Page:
There are many components to an estate plan and it’s important to carefully consider each one. Most estate planning tools are pretty flexible while you are alive, however there are many things that are difficult to change and even a few that can’t be at all, such as an irrevocable trust.
Most estate plans become fixed after your death, unless clauses are added to allow trustees or executors leeway to make any necessary changes resulting from evolving circumstances.
There are many considerations to make when you want to get your assets to the correct person, in the correct amount, in the most efficient and cost effective means possible, and in a way that is best for them.
The estate plan will be different depending on if they are your spouse, a minor child, have trouble managing money, owe a lot of debt, are planning to go to college or get married, are married and have children, etc.
While it may be easy changing beneficiaries on a will or revocable living trust from a legal point of view, the emotional toll may be quite high.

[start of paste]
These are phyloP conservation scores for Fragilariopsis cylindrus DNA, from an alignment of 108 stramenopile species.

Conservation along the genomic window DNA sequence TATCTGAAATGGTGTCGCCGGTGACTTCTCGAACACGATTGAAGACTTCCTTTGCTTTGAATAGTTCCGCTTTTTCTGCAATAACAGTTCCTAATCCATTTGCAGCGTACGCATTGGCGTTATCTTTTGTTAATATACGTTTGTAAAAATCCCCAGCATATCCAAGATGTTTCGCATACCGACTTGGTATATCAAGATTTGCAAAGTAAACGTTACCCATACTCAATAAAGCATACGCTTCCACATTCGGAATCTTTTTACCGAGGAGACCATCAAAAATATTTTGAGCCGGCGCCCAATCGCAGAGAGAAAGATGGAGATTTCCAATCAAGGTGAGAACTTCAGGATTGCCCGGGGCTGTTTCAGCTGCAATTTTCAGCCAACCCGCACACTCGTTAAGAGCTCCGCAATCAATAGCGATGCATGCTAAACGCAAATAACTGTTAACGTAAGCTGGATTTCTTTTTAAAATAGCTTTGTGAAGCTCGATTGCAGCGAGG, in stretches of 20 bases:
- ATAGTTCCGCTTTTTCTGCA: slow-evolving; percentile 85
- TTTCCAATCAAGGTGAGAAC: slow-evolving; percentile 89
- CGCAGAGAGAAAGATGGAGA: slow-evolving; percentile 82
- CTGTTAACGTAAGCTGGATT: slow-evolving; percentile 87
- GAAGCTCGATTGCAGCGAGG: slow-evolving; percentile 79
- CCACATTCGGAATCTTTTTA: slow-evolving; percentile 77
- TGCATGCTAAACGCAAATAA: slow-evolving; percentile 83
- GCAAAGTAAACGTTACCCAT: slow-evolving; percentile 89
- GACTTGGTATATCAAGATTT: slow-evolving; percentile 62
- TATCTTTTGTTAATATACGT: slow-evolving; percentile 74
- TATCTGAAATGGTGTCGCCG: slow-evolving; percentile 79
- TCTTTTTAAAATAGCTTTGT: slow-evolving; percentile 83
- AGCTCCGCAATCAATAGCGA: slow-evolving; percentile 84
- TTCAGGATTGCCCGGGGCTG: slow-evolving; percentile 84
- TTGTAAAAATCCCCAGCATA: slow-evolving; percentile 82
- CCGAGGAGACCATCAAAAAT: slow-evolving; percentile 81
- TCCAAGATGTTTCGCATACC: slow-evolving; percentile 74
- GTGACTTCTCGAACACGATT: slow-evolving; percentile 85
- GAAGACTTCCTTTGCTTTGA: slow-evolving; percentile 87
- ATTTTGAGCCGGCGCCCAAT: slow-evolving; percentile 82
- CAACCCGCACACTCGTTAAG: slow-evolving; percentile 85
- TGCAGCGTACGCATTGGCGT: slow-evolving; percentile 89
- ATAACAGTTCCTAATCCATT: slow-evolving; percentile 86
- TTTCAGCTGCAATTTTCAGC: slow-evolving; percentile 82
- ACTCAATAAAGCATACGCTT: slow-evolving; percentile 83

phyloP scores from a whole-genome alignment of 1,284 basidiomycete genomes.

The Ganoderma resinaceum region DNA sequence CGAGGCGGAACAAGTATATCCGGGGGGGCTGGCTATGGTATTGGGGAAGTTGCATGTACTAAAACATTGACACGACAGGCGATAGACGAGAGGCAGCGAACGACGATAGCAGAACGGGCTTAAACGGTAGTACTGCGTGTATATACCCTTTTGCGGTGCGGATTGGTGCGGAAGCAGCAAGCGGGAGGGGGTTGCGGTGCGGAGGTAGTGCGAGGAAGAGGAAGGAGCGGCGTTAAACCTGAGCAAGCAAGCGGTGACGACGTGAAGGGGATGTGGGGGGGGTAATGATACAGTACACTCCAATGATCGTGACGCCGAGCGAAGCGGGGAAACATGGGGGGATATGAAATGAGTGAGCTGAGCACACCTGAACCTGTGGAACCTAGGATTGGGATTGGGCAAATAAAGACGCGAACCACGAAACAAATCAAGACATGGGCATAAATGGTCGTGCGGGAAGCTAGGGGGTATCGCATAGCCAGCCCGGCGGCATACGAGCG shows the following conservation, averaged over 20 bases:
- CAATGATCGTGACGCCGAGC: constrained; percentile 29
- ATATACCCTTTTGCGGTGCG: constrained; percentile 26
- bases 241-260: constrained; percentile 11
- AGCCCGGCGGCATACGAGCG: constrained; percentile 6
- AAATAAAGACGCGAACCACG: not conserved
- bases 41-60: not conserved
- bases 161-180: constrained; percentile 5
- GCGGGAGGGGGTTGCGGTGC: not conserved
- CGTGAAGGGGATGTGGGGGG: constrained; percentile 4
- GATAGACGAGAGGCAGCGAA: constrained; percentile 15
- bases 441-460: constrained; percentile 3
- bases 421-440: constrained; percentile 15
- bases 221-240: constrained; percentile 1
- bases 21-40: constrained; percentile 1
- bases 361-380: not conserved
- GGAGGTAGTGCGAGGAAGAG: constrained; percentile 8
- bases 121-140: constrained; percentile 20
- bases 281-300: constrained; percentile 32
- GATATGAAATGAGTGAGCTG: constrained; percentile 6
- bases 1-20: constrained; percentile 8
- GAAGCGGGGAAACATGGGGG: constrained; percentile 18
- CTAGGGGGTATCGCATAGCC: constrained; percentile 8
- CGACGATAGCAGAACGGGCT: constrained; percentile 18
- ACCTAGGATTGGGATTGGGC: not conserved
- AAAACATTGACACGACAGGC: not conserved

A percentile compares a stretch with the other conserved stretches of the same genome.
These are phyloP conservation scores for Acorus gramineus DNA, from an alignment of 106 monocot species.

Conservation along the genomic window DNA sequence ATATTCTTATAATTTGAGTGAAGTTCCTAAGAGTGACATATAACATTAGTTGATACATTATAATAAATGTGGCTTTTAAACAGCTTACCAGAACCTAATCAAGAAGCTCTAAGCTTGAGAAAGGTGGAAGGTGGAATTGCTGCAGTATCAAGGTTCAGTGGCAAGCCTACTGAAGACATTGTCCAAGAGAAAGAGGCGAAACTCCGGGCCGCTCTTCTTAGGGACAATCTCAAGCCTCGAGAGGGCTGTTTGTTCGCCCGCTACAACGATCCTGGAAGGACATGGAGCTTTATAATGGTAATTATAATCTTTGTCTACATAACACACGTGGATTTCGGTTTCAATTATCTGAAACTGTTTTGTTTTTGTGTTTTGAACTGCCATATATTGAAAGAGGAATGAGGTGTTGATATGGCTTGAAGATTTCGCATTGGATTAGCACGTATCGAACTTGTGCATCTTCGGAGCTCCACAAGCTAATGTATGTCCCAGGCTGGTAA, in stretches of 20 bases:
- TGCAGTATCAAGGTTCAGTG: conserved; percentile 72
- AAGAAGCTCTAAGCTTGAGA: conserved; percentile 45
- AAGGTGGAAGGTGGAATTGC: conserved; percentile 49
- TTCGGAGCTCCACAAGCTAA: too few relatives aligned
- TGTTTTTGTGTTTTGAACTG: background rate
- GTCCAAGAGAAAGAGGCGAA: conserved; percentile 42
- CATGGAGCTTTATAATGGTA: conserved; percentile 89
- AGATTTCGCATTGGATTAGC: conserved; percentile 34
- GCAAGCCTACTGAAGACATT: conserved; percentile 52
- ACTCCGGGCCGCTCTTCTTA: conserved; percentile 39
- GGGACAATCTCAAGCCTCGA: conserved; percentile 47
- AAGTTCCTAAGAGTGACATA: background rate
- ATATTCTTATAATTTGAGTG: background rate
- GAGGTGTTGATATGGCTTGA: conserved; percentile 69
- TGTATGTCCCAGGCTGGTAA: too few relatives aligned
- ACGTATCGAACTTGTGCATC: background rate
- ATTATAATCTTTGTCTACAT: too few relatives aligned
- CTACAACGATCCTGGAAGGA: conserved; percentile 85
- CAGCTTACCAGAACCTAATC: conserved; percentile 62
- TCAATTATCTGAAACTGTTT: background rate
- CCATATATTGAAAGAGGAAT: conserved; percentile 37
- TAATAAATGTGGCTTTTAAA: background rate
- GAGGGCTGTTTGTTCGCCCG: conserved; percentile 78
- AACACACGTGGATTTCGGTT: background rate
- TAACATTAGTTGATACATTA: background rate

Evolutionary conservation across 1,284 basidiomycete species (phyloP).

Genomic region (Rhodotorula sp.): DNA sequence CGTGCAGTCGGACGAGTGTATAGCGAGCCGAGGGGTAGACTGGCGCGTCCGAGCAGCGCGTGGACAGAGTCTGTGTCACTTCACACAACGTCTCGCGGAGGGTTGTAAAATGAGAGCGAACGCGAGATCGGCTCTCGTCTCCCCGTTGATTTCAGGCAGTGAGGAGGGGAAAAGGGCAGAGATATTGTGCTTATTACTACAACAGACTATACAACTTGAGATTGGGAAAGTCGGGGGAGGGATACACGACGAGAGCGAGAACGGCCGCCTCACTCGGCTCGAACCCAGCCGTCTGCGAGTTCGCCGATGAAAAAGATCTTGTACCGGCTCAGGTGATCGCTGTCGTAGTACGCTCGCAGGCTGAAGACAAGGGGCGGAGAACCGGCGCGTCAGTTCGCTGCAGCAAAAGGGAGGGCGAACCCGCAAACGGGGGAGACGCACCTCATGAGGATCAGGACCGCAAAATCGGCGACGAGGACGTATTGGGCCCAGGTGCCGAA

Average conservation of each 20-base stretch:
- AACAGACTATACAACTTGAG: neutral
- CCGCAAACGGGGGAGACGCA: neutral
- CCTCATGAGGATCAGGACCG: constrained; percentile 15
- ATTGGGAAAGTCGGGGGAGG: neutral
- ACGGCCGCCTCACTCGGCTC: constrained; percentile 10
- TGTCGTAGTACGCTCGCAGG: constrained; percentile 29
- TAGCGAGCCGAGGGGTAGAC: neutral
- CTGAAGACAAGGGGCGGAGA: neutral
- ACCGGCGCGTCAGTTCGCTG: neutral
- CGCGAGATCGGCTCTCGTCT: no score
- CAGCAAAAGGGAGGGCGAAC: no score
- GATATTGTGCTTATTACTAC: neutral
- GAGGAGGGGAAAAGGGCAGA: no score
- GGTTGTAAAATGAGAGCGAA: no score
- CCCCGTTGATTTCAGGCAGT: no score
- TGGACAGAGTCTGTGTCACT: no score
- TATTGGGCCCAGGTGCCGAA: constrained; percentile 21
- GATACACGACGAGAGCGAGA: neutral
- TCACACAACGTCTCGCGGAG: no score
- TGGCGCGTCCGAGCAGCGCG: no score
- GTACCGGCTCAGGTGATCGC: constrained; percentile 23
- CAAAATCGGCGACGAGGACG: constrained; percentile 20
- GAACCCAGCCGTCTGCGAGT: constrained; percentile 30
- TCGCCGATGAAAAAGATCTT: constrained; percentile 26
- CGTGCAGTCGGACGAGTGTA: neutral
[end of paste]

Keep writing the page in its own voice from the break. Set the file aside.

Beneficiaries and co-owners will age over time and you may need to account for this. For example, if you want your:
What is best for your beneficiaries could involve avoiding the probate process, preventing other family from contesting the inheritance, and choosing the correct tool for the asset, such as:
It is most common to name a family member or trusted friend as your agent, but it may be best in some situations to choose a more objective third party.
While a high level of trust is the most crucial part of any trustee, there are other things to consider before finalizing your choice.
Assets in your will are transferred according to your wishes and you can include any level of detail in your instructions. While you can change these instructions while you are alive, they are fixed after your death. It may be important to consider the long-term effect of inheritance on your beneficiary and plan accordingly.
Even when you place your trust’s assets in the control of a trustee, you can still give explicit instructions about how the trustee manages them. Since a trust is a dynamic financial tool, providing details is a more difficult process and requires more thought and professional help.